Toyota’s hipster brand Scion is now letting “enthusiasts” (i.e., their most loyal customers) personalize their own coats of arms, following the growing commercial trend of strengthening bonds with target audiences by allowing them to customize their own experiences. Lynnley Browning describes Scion’s move in a New York Times article today:
“…In making their personalized crests, Scion owners can choose from among hundreds of symbols, all designed by a professional graffiti artist [Tristan Easton of Thunderdog; formerly of KidRobot]. The symbols range from an eagle, a jester, a king’s crown and a worker’s fist to Japanese anime-style flowers, a three-person family and a yin-yang circle. Customers can download their designs and have them made into window decals or take them to an auto airbrushing shop to have them professionally painted onto their cars.“
Ideas for the designs came from workshops (i.e., focus groups?) that brought together Scion “enthusiasts” to help the brand “create a symbolic language authentic to the Scion community.” Tagged Scion Speak, the campaign is seen as Toyota’s move into the still-largely-unbranded territory of social networking sites. Browning continues:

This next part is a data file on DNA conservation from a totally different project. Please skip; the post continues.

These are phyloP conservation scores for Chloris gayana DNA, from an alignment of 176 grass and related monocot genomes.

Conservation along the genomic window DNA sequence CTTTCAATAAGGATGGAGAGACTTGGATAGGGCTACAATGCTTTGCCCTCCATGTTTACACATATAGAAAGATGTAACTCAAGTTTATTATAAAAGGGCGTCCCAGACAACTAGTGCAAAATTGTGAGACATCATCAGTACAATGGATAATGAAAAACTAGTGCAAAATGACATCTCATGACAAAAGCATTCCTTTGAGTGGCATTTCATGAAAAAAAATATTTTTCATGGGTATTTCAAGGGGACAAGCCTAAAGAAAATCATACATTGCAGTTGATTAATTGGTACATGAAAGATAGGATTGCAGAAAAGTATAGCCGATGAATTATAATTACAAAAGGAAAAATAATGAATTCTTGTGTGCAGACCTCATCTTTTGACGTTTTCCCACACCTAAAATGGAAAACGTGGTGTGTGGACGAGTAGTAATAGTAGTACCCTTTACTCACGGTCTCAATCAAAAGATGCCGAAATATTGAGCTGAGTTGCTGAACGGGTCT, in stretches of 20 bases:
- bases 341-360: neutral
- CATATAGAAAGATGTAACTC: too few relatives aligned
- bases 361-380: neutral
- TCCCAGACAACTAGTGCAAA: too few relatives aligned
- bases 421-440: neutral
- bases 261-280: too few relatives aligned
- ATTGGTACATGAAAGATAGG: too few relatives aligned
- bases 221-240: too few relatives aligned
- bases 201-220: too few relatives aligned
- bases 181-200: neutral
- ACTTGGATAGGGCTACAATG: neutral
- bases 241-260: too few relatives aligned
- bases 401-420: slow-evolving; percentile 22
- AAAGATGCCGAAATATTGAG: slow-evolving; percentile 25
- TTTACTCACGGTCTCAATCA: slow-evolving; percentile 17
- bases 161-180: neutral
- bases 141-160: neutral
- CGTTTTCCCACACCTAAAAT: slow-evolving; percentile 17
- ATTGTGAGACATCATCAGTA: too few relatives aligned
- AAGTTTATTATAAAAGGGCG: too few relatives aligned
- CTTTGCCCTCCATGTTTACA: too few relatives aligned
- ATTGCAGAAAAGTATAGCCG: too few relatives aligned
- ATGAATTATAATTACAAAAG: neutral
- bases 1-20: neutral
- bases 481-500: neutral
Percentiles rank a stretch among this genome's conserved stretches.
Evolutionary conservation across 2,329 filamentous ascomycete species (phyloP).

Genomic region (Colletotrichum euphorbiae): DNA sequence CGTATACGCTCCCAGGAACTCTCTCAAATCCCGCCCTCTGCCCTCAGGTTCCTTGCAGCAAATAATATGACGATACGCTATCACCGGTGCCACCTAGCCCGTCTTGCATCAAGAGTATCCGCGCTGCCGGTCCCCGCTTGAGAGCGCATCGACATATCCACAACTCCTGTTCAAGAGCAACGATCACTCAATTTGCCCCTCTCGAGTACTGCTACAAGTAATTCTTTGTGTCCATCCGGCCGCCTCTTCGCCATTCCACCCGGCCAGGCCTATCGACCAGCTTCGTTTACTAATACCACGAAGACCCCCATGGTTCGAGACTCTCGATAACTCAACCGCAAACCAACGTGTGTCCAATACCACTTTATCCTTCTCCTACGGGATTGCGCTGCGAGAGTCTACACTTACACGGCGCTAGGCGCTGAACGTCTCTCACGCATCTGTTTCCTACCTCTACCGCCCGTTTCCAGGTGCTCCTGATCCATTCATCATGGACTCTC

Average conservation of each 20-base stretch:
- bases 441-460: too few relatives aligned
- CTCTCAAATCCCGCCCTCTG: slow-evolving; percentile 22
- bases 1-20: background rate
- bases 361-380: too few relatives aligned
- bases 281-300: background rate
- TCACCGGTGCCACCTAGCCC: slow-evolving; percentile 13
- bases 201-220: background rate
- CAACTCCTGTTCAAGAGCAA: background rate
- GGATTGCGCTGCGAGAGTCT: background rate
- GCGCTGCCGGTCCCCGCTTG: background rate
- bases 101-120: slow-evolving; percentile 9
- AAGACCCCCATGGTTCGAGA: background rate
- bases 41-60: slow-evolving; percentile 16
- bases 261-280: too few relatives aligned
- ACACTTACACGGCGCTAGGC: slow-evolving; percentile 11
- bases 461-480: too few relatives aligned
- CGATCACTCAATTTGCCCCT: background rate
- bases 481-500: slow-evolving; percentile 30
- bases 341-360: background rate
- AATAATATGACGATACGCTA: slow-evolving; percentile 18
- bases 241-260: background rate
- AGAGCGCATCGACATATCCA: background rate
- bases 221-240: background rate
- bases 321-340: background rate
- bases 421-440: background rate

“…As social networking websites like Friendster, MySpace and Facebook have risen to popularity, consumer brand companies have been trying to figure out where they can fit in.
Social networking for brand marketers “is all very unexplored territory,” said Jim Nail, the chief strategy and marketing officer of Cymfony, a unit of TNS Media Intelligence, in Boston. “These places have been for individuals to connect with one another, and brands have been relatively absent. But the benefit of it is having that very intimate direct conversation with customers.””
Benefits for whom?